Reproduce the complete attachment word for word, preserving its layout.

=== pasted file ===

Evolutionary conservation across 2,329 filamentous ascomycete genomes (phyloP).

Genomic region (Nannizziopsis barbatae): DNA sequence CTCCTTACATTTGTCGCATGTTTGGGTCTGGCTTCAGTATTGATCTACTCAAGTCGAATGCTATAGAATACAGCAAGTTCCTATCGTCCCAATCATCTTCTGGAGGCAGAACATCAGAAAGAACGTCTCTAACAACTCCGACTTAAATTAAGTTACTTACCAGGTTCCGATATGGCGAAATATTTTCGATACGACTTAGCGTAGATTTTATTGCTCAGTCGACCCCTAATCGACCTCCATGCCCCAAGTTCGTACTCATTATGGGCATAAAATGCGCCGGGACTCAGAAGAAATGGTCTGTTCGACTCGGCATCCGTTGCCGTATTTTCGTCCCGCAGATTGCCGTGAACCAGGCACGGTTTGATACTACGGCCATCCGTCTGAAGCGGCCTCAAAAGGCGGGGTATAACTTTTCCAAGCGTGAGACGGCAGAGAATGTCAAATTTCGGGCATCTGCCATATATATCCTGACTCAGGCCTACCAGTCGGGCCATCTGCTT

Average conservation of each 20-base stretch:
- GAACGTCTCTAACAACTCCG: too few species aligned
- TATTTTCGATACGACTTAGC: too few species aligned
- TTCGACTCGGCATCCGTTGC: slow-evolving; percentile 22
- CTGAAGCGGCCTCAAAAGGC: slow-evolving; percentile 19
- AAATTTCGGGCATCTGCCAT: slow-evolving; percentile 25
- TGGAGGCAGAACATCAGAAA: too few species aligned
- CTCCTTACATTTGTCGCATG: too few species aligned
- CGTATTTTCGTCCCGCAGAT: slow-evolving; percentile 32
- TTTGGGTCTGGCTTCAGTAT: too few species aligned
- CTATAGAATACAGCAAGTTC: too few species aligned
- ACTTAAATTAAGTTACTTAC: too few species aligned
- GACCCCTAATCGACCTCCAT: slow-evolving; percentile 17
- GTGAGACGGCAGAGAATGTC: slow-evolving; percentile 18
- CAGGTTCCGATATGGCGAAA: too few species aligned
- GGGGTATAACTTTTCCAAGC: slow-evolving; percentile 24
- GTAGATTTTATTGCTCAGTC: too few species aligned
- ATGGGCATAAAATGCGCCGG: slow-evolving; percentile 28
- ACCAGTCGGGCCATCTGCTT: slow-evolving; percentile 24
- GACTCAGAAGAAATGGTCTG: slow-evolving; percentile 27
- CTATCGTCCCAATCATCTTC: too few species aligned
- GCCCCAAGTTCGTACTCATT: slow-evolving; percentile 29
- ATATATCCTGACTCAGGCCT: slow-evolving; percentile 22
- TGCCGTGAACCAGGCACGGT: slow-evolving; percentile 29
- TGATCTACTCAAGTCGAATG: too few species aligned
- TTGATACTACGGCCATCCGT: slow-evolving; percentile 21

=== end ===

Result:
Evolutionary conservation across 2,329 filamentous ascomycete genomes (phyloP).

Genomic region (Nannizziopsis barbatae): DNA sequence CTCCTTACATTTGTCGCATGTTTGGGTCTGGCTTCAGTATTGATCTACTCAAGTCGAATGCTATAGAATACAGCAAGTTCCTATCGTCCCAATCATCTTCTGGAGGCAGAACATCAGAAAGAACGTCTCTAACAACTCCGACTTAAATTAAGTTACTTACCAGGTTCCGATATGGCGAAATATTTTCGATACGACTTAGCGTAGATTTTATTGCTCAGTCGACCCCTAATCGACCTCCATGCCCCAAGTTCGTACTCATTATGGGCATAAAATGCGCCGGGACTCAGAAGAAATGGTCTGTTCGACTCGGCATCCGTTGCCGTATTTTCGTCCCGCAGATTGCCGTGAACCAGGCACGGTTTGATACTACGGCCATCCGTCTGAAGCGGCCTCAAAAGGCGGGGTATAACTTTTCCAAGCGTGAGACGGCAGAGAATGTCAAATTTCGGGCATCTGCCATATATATCCTGACTCAGGCCTACCAGTCGGGCCATCTGCTT

Average conservation of each 20-base stretch:
- GAACGTCTCTAACAACTCCG: too few species aligned
- TATTTTCGATACGACTTAGC: too few species aligned
- TTCGACTCGGCATCCGTTGC: slow-evolving; percentile 22
- CTGAAGCGGCCTCAAAAGGC: slow-evolving; percentile 19
- AAATTTCGGGCATCTGCCAT: slow-evolving; percentile 25
- TGGAGGCAGAACATCAGAAA: too few species aligned
- CTCCTTACATTTGTCGCATG: too few species aligned
- CGTATTTTCGTCCCGCAGAT: slow-evolving; percentile 32
- TTTGGGTCTGGCTTCAGTAT: too few species aligned
- CTATAGAATACAGCAAGTTC: too few species aligned
- ACTTAAATTAAGTTACTTAC: too few species aligned
- GACCCCTAATCGACCTCCAT: slow-evolving; percentile 17
- GTGAGACGGCAGAGAATGTC: slow-evolving; percentile 18
- CAGGTTCCGATATGGCGAAA: too few species aligned
- GGGGTATAACTTTTCCAAGC: slow-evolving; percentile 24
- GTAGATTTTATTGCTCAGTC: too few species aligned
- ATGGGCATAAAATGCGCCGG: slow-evolving; percentile 28
- ACCAGTCGGGCCATCTGCTT: slow-evolving; percentile 24
- GACTCAGAAGAAATGGTCTG: slow-evolving; percentile 27
- CTATCGTCCCAATCATCTTC: too few species aligned
- GCCCCAAGTTCGTACTCATT: slow-evolving; percentile 29
- ATATATCCTGACTCAGGCCT: slow-evolving; percentile 22
- TGCCGTGAACCAGGCACGGT: slow-evolving; percentile 29
- TGATCTACTCAAGTCGAATG: too few species aligned
- TTGATACTACGGCCATCCGT: slow-evolving; percentile 21